Choose the right place
Another important step is to put the grill in its proper place. Most guidelines generally suggest placing your grill a safe distance away from the home and any deck railings. CPSC guidelines state that grills should be placed at least 10 feet away from a house or any building, and that grills should not be used in a garage, breezeway, carport, porch or under a surface that can catch fire. Also, outdoor grills should not be used indoors because grilling or burning in an enclosed area can lead to carbon monoxide poisoning or contact with flammable materials. For maximum safety, it’s a good idea to place your outdoor grill on a rock or cement surface and to keep a fire extinguisher handy.
In line with these common sense guidelines, ASHI Executive Director Frank Lesh offers a practical tip that a grill should be placed far enough away from the home that a person can easily walk between the grill and the house. He notes, “That’s a reasonable, safe distance. The heat generated by grills placed closer to the house can cause damage. Specifically, synthetic stucco and vinyl siding could melt and wood siding could catch fire.”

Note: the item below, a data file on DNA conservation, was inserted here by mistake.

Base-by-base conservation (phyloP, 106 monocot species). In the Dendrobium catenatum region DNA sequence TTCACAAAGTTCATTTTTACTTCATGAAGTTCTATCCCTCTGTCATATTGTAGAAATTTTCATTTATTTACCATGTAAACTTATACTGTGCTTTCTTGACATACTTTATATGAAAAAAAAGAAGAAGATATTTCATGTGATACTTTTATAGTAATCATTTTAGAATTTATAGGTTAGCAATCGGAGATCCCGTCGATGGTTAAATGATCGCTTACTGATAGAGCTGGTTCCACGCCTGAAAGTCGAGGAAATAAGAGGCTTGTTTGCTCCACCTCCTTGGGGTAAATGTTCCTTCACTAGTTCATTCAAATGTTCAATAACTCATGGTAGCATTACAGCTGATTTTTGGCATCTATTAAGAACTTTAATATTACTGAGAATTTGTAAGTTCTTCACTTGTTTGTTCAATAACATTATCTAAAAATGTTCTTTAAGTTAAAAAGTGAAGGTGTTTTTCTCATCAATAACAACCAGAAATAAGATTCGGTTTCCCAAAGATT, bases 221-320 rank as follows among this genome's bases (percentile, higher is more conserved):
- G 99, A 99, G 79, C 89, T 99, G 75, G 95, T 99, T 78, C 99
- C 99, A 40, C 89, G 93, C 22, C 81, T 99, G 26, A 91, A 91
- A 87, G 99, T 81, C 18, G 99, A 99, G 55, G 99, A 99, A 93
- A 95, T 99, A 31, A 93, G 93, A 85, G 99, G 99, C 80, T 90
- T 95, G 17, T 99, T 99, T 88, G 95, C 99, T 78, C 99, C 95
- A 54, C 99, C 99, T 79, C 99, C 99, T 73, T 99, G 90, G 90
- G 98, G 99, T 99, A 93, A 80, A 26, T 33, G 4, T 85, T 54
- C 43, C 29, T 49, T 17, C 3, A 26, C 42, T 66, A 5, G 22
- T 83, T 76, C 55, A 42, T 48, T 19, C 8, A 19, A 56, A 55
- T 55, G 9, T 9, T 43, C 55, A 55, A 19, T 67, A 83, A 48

In an ASHI Reporter article from May 2006, Lesh provided more details. “In a typical home inspection of a house clad with Exterior Insulation and Finish System (EIFS), it’s important to know what to look for without doing an EIFS inspection and moisture analysis. A home inspector should be sure that the homeowner does not have a barbecue grill too close to the house because the heat from the grill can cause the foam layer of the EIFS to melt. If this has already happened, you’ll see a smooth indentation that follows the contour of the grill.”
Grill safely and grill often
Whatever your preference — chicken, vegetables, red meat, fruit, pork, fish or even dessert — be sure to safely enjoy the fleeting summer months of grilling. You could even try some of these grilling ideas gathered from various foodie websites:
- Use high heat when grilling ground beef burgers to sear the outsides and seal in the juices.
- When grilling extra-lean meats, add moist ingredients for juiciness and extra seasonings for flavor and use medium heat.
- Grill fruit — try pineapple, plums or watermelon for a delicious side dish. Put a chipotle rub on your choice of shrimp or meat to make a great flavor combination.
- Squeeze lemons and oranges over the chicken as it cooks. This trick moistens the skin, which in turn prevents flare-ups, and the taste is excellent.
Know what to look for
Several features on a grill can be checked during a home inspection. Refer to the NFPA website for video tutorials featuring how to carry out items on the following list:
- Check inside the grill and clear out any animal nests or insects, as these can be combustible and block the gas line.